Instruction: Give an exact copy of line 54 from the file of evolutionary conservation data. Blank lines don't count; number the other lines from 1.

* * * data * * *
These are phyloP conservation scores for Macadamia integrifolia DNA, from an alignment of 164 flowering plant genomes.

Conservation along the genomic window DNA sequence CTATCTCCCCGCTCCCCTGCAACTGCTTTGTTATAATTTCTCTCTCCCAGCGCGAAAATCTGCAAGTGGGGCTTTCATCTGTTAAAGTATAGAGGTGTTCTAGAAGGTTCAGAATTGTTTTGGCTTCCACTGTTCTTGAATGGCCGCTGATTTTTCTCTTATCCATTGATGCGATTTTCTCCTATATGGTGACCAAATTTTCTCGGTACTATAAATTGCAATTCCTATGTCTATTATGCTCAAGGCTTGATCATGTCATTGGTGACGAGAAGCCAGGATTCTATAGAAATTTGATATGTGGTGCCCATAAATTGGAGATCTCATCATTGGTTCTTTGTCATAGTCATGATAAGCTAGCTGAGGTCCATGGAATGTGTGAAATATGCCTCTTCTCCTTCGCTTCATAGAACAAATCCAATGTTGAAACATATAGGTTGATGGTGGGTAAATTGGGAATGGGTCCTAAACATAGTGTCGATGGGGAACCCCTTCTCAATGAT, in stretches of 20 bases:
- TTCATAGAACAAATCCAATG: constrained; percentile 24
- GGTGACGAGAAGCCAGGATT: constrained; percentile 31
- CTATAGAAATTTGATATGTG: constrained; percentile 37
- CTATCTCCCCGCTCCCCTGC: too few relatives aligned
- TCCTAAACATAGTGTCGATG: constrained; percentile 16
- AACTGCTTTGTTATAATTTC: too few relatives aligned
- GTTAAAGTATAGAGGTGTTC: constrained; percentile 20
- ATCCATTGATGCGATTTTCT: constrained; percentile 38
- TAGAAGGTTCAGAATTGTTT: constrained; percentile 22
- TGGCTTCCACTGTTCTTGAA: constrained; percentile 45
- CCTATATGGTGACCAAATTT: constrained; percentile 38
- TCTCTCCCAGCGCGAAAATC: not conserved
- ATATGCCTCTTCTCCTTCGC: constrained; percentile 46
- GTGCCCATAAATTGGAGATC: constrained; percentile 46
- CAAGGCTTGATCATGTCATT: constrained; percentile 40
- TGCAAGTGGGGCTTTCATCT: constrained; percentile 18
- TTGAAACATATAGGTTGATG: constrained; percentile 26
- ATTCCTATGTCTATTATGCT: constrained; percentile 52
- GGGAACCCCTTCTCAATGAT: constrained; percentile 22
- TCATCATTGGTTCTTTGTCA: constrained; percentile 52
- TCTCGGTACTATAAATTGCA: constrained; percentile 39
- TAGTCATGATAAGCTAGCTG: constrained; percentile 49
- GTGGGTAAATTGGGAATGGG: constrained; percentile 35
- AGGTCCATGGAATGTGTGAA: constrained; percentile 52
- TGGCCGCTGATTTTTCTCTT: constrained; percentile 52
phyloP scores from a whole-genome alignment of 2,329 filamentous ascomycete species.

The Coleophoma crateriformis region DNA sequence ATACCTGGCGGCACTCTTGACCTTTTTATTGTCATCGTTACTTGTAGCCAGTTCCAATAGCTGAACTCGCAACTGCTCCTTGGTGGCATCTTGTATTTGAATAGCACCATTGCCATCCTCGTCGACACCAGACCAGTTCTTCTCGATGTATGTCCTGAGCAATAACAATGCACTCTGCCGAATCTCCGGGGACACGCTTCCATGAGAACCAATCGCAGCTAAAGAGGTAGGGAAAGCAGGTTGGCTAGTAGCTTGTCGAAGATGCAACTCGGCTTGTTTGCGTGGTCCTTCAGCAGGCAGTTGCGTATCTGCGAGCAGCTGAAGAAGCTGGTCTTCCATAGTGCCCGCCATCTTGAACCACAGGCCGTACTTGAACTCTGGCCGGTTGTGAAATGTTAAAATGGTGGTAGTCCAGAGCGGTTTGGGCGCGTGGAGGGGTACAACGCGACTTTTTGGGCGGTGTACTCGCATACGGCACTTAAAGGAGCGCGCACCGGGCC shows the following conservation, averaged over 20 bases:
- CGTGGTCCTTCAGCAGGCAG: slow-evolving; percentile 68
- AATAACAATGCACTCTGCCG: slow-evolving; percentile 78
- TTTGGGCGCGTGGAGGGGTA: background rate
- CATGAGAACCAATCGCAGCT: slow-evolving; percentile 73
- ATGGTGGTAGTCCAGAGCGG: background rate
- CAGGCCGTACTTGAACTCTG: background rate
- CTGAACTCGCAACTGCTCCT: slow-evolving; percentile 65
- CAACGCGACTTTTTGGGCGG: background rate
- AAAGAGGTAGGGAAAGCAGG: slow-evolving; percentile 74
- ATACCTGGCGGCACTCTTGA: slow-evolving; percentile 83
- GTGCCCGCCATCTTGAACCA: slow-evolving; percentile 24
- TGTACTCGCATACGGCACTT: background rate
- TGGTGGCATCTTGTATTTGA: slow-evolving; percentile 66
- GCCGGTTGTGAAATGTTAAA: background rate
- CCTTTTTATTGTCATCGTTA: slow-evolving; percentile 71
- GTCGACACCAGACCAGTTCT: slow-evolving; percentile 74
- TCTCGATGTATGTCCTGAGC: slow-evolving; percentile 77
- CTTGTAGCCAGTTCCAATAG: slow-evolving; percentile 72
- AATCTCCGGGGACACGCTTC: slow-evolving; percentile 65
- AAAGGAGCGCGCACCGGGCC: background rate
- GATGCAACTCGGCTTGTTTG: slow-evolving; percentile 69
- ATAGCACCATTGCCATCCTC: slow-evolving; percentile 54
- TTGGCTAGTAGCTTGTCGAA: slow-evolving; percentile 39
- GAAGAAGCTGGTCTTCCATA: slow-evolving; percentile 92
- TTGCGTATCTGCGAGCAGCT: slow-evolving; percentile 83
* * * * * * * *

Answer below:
- TTGCGTATCTGCGAGCAGCT: slow-evolving; percentile 83